Med Device: NASA Develops New Medical Device


Space is the final frontier for a new hand-held, super light device, used to diagnose medical conditions during flight. A team of six scientists from NASA and Lawrence Livermore National Laboratory (LLNL) are currently testing the device, which gives astronauts the ability to evaluate their health periodically to monitor the long-term effects of space travel, including bone degeneration, heart and eye disease, and diseases from exposure to microgravity and ionizing radiation, which are suspected but not well understood.

According to Matt Coleman, a radiobiologist from LLNL, “Some of the tools we’re developing will be among the first multi-function health diagnostic devices used in space.” The new device detects virtually any biomarkers or molecules that can indicate radiation exposure, from the blood, saliva, and breath.

Doctor Docs: An App Detects Premature Birth Risk

Doctors can now tell if a pregnant woman is at risk for a premature birth through an app developed at King’s College London. After a physician inputs important information about previous births, cervix length, and levels of fetal fibronectin, the app uses an algorithm to determine the risk. Two studies published in Ultrasound in Obstetrics & Gynecology journal proved that the app worked much better as a predictive tool than a physician would considering these factors alone.

Of the 15 million babies born prematurely worldwide, one million die from complications. The scientists at King’s College London believe that better prediction of premature birth will allow for better care of the mother throughout pregnancy and a more successful birth with proper preparation.

Sales Sector: Treato Ranks Popular Statins


Merck has the number one brand name and generic statins, according to Treato, a consumer healthcare website which ranked statins by their price and user satisfaction. Merck’s Vyotin received 2.8 out of 5 stars when users were asked to indicate their satisfaction with the drug. The company’s generic version, lovastatin, got a 2.7.

While users rated their satisfaction based on the positive and negative side effects, Treato also includes the price of each statin. Vytorin came in at $233.53 for a 20 mg, 30-day supply and lovastatin at $4.69 for a month supply. Bristol-Myers Squibb’s Pravachol had the most negative concerns discussed, while lovastatin had the least.

Therapeutic Talk: More Clinical Trails Needed for Women with Heart Disease


Heart disease remains the number one cause of death for American women, but the reason is not due to bad lifestyle habits or genetics. Among 2,000 physicians recently surveyed by SERMO in conjunction with the American Heart Association, more than two-thirds of physicians say that there are just not enough clinical trials for women. At the same time, in the clinical studies that are conducted, only 24% of the 44 million women in the U.S. with cardiovascular diseases actually participate. The stats lead to the question: Why have women been left out of heart disease studies and why is it so important to include them?

“For years, we were taught that cardiovascular disease was more of a male disease,” says Dr. Linda Girgis, a New Jersey-based physician. “Risk factors were not so well stratified in women as in men. Within the last several years, we are realizing that cardiovascular disease is also a leading killer of women and they have long been neglected in heart disease studies.”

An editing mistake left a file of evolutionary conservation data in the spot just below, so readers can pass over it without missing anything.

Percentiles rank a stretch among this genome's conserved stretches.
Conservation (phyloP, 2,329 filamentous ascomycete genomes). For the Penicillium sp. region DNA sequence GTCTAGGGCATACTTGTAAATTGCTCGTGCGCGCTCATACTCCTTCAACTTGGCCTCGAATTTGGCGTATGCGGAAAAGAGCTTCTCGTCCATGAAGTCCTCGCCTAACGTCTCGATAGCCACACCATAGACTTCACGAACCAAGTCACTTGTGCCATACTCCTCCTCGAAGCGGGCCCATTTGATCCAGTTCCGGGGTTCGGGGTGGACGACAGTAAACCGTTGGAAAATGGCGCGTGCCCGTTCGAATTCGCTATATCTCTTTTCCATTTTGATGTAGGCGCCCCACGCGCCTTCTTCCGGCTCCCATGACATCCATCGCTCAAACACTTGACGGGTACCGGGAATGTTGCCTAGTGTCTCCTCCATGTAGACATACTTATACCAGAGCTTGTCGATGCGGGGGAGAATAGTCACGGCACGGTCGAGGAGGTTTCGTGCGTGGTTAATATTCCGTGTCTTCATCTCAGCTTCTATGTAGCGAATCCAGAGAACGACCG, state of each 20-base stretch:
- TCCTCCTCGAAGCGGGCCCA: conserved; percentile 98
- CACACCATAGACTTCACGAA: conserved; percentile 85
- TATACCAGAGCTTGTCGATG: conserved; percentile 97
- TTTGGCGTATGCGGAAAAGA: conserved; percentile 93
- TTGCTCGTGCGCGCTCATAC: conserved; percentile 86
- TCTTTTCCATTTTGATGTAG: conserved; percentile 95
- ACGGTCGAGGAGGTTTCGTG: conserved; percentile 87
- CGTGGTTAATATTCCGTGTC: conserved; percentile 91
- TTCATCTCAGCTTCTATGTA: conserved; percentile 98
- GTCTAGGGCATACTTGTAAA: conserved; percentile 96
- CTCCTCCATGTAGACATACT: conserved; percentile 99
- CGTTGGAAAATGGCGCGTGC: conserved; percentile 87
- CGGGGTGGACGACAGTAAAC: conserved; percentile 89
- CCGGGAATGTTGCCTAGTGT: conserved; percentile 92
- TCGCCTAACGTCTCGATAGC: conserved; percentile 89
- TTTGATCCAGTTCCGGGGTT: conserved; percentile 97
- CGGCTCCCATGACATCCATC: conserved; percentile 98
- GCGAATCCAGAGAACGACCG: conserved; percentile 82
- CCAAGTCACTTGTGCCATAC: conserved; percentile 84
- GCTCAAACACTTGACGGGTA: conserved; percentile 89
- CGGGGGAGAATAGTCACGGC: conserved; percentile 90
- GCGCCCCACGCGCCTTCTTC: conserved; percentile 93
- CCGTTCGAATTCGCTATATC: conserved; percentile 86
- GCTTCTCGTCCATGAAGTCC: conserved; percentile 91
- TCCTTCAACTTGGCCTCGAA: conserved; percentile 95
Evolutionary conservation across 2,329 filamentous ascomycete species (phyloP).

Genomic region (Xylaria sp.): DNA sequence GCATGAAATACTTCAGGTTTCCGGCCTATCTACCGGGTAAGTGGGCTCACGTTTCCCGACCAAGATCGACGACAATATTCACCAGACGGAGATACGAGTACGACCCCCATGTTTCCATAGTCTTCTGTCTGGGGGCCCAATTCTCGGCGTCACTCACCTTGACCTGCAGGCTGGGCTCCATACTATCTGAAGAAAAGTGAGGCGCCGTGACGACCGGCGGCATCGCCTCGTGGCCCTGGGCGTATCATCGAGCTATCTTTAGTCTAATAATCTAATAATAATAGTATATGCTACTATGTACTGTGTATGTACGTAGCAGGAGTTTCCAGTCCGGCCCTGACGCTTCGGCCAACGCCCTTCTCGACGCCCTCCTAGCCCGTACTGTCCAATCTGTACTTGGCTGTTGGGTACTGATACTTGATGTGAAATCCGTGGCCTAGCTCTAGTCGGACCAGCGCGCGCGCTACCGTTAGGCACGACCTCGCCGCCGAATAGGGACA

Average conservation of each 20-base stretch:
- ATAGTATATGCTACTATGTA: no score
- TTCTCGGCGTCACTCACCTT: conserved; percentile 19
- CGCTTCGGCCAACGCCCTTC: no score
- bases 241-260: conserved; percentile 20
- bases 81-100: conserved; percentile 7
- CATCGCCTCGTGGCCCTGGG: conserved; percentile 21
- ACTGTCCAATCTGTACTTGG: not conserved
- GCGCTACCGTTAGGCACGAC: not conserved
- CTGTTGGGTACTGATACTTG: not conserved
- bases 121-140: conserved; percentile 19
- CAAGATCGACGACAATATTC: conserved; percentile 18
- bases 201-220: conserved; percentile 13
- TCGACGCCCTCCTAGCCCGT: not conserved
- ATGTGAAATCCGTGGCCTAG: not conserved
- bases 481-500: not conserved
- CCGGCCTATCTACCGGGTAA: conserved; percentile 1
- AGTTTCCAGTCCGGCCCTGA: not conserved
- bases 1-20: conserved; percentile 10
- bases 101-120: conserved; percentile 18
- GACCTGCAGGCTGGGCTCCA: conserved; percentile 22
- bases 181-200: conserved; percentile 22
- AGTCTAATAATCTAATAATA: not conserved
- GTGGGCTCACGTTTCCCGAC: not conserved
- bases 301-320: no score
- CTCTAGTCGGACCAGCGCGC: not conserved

Discoveries/Innovations: Surprisingly Simple Ways to Stop Sting Deaths

Despite the fact that box jellyfish stings kill more people than shark attacks annually, doctors have not yet found the best way to treat them. Researchers at the University of Hawaii at Manoa have come up with a new method to safely test all treatment options for stings, from the mythical urine treatment to military grade medicine. Lead author of the study, Angel Yanagihara, comments, “We designed a set of experiments using live, stinging tentacles and live human red blood cells which allowed us to pit first-aid measures against one another.”

Yanagihara and his team found surprisingly simple methods are the most effective at treating these stings. Submerging the sting in hot water and vinegar is almost as effective as Sting No More, a venom inhibitor developed with Department of Defense funds.

FDA Update

Free Biosimilars Course for HCPs

A 90-minute online course on biosimilars for HCPs, titled the FDA Overview of Biosimilar Products, was recently released on the FDA website. The course offers important information about the production, use, and functions of approved biosimilars.

The regulatory group created the continuing education program to help physicians make more informed decisions when considering and prescribing biosimilars.

Drug Approvals

Eisai’s Halaven (eribulin mesylate), received FDA second-indication approval as an injectable treatment (0.5 mg) for those with unresectable or metastatic liposarcoma who have already received chemotherapy. The orphan drug is the first single agent to demonstrate a significant extension of the survival rate in patients at this stage of the disease.

Orphan Drug Designation

BioMarin received orphan drug designation for the first AAV-Factor VIII Gene Therapy, BMN 270, for patients with Hemophilia A, a genetic disorder caused by a missing or defective factor VIII, a protein essential for blood clotting. The company will report on its Phase 1/2 study in April.

Med Device Approvals

The FDA has approved a new model of Olympus’ TJF-Q180V duodenoscope, used as a minimally invasive way to drain fluid built up in pancreas and bile ducts blocked by cancerous tumors, gallstones, or other gastrointestinal conditions. The new model sports a tighter seal, greatly reducing the risk of bacterial infection, a common side effect of the procedure.


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